Balancing Act

I’ve been meaning to blog sooner but I have been so busy lately trying to balance work and school. It is not easy. I’ve been asking my fellow MFA friends how they do it. It is doable they tell me, just extremely difficult.

The thing about writing when you are just starting out is you have to have some kind of job that pays the bills while you pursue your dream. I don’t know many people who expect to become rich by writing or who enter the field expecting to make a lot of money. Like me, they simply write because they love it. With that being said, there has to be a way to find a better balance between the two.

An amazing opportunity opened up for me to enter a new career field and learn a new skill and I accepted the challenge. As it turns out I have a knack for it so there is a possibility that this temporary part-time position that became temporary full-time could become a permanent full-time position, which would be great – I think.

Living out here in this barren employment wasteland I’d be a fool not to take it if offered, but what about my writing? How do I find time to do homework? Work on my book? Hear myself think long enough to be creative? How do I find a balance between the two? What’s the secret to having a job you truly enjoy and staying on the path which leads from aspiring writer to accomplished author?

The thing is, the job isn’t stressful – not really. It’s actually quite fun. It involves meeting new people on an almost daily basis and is in an air conditioned office – a big step up from “cashierdom.” For the most part the clients are nice, the office staff is extremely pleasant and my boss is a jewel.  It is a wonderful opportunity. So how do I make it all work? There was an article in either Poets & Writers or Writers Digest about this particular issue, but I didn’t have time to read it when I saw it. Now I’ll have to dig through my back issues and see if I can find it.

The whole reason I moved to Tennessee was to be closer to campus. An hour and forty minute drive from Jackson is a major improvement from the three-day drive from Houston I did during my first residency. I have a year of the program left and am getting closer to seeing my hard work turn into something positive. My thesis semester officially begins in January so I am trying to get everything ready for it now. Meanwhile, fall semester begins in two weeks. I will be taking my last literature class and working on our campus literary magazine.  Just thinking about it stirs a mix of excitement and apprehension, but I’m hoping it all turns out well. Here are the books we will cover in the literature course.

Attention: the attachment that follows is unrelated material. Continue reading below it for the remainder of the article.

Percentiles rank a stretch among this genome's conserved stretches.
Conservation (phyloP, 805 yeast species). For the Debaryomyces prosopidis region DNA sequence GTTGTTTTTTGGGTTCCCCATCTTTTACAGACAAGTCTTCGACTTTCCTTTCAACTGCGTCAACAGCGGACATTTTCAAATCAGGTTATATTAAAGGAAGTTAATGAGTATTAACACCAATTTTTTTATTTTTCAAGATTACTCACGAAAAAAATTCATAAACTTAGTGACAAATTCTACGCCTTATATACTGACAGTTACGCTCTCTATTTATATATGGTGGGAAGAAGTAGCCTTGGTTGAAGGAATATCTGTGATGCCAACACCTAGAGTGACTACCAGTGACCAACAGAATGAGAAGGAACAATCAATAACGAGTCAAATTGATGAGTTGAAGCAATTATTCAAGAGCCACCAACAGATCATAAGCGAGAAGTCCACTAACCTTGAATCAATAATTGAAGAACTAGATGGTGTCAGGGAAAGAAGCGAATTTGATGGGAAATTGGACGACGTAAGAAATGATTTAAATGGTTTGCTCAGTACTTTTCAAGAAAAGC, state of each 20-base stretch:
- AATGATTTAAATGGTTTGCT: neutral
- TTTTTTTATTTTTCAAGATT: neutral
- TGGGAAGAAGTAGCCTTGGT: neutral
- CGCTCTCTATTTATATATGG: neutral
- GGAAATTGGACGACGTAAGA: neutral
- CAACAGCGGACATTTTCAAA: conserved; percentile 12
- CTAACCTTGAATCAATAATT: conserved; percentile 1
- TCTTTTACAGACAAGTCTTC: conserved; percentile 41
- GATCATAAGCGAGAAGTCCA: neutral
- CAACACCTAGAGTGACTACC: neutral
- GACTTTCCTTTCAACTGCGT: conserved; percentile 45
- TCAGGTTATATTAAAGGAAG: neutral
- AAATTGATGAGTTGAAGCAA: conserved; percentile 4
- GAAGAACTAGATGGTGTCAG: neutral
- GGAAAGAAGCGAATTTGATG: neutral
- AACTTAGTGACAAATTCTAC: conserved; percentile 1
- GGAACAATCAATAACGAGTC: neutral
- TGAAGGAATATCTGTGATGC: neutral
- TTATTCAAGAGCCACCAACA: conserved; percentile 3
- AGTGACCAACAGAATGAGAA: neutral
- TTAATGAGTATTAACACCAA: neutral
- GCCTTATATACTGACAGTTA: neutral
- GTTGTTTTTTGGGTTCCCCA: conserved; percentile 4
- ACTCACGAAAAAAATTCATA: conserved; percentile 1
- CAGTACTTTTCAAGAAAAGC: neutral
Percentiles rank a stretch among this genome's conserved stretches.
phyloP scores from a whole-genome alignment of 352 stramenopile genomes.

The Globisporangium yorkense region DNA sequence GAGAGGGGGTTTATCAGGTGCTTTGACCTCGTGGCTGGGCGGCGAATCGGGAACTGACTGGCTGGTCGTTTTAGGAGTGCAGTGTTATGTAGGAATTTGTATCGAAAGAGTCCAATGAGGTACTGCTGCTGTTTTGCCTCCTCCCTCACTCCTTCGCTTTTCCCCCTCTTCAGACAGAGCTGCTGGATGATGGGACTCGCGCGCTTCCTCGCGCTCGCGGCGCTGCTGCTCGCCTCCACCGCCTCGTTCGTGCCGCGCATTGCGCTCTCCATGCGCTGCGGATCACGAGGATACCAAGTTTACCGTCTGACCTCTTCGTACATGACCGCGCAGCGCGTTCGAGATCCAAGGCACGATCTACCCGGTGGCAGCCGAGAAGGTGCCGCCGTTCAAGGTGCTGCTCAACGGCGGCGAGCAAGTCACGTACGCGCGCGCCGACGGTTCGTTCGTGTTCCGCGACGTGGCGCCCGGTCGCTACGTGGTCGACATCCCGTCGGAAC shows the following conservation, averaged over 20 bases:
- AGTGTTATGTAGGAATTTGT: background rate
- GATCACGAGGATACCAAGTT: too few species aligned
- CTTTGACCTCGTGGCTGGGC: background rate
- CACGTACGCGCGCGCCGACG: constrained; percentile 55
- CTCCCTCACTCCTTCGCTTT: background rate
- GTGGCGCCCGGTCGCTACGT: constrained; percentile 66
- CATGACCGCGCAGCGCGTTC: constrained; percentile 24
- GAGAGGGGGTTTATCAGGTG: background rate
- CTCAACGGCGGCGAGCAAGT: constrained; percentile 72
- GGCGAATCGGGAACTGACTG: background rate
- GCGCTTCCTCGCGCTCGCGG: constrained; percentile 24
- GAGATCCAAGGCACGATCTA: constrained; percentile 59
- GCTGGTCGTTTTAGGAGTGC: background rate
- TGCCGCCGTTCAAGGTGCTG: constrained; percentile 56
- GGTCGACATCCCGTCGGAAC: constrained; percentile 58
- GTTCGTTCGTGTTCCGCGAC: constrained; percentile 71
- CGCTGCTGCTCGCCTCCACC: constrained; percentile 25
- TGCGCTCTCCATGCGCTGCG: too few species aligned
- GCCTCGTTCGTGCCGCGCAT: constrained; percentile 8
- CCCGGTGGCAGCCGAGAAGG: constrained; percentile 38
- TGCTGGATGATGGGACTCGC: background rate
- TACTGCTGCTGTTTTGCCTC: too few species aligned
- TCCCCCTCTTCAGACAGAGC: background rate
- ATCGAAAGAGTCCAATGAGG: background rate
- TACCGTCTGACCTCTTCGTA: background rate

American Literature 1870-1920

I’ve been in Tennessee almost fourteen months, but it seems like much longer. I’ve met some really amazing people and even a few new friends. I still miss home though. The other day a fellow Texan was on his way to Tennessee and asked me if there was anything I wanted him to bring me from Texas.  The first thing that came to mind was Fry’s since we don’t have one here, but my daughter reminded me that I’ve been going on and on about Whataburger. She said the first thing I’ll probably do when we get back home is stop off at the nearest Whataburger – while we’re still in the moving van.  She’s right about that, so I guess I should have said bring me a Whataburger!

I’m not going to make any traveling plans, even though I would love to get home this year for the holidays since I couldn’t last year. It might be pushing it if I drive back to Texas in December when I’ll only have to be back in Kentucky in January. There is also work to consider which may be a more stable situation by then – who knows. AWP is going to be held in Seattle in March and I’d really like to attend that. I hope to be finished with the story collection (or whatever we’re calling it now)  that I’m working on by then, but that’s optimism speaking not set plans.

More than anything I’d still love a solitary or really small writer’s retreat. No workshops, no lectures, just amazing scenery, peace and quiet to allow the creative voices that live in my head to start communicating again, maybe some jabber here and there from a few fellow writers because they always make everything better, and a little wine because – do I even need to explain this one?

As always I will continue to take each day one adventure at a time. It truly has been a remarkable journey and I’m grateful for every opportunity – even the ones that didn’t go so well because it provides good learning experience and great starting points for stories I might someday write. I know this is only one chapter and there are many more to come.

Until next time.

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Categories: Fiction, Moving, Residency, Tennessee, Texas, Traveling, Writing | Tags: , , , , , , , , , , , , , , , | Leave a comment

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